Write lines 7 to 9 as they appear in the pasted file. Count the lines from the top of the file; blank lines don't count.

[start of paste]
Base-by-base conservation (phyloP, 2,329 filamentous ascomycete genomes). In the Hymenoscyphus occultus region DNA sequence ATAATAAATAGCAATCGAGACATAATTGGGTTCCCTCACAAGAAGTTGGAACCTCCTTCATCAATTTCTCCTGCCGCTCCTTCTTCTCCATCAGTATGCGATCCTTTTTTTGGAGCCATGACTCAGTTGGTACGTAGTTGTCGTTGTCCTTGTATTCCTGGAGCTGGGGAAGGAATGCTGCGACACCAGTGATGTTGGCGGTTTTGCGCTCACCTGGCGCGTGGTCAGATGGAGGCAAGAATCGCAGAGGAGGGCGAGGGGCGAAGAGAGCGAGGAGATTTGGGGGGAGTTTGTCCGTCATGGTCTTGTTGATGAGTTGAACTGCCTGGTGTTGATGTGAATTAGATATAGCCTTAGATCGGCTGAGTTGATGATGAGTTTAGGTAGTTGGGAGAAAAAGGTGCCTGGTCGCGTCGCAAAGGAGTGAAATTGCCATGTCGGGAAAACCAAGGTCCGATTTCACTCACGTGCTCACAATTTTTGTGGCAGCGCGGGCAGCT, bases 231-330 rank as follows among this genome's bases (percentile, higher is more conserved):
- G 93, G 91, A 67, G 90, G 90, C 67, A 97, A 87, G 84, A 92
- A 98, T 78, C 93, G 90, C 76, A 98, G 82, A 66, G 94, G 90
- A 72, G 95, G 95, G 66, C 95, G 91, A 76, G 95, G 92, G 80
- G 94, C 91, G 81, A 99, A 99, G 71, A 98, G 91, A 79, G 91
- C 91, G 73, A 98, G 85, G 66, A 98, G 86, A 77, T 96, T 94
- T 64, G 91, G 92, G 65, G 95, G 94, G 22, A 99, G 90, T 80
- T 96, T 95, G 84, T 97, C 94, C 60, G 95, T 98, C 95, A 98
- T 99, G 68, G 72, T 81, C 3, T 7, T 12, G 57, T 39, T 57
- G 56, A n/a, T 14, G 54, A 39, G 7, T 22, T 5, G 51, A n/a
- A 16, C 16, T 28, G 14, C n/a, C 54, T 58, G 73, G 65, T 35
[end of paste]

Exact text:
- T 64, G 91, G 92, G 65, G 95, G 94, G 22, A 99, G 90, T 80
- T 96, T 95, G 84, T 97, C 94, C 60, G 95, T 98, C 95, A 98
- T 99, G 68, G 72, T 81, C 3, T 7, T 12, G 57, T 39, T 57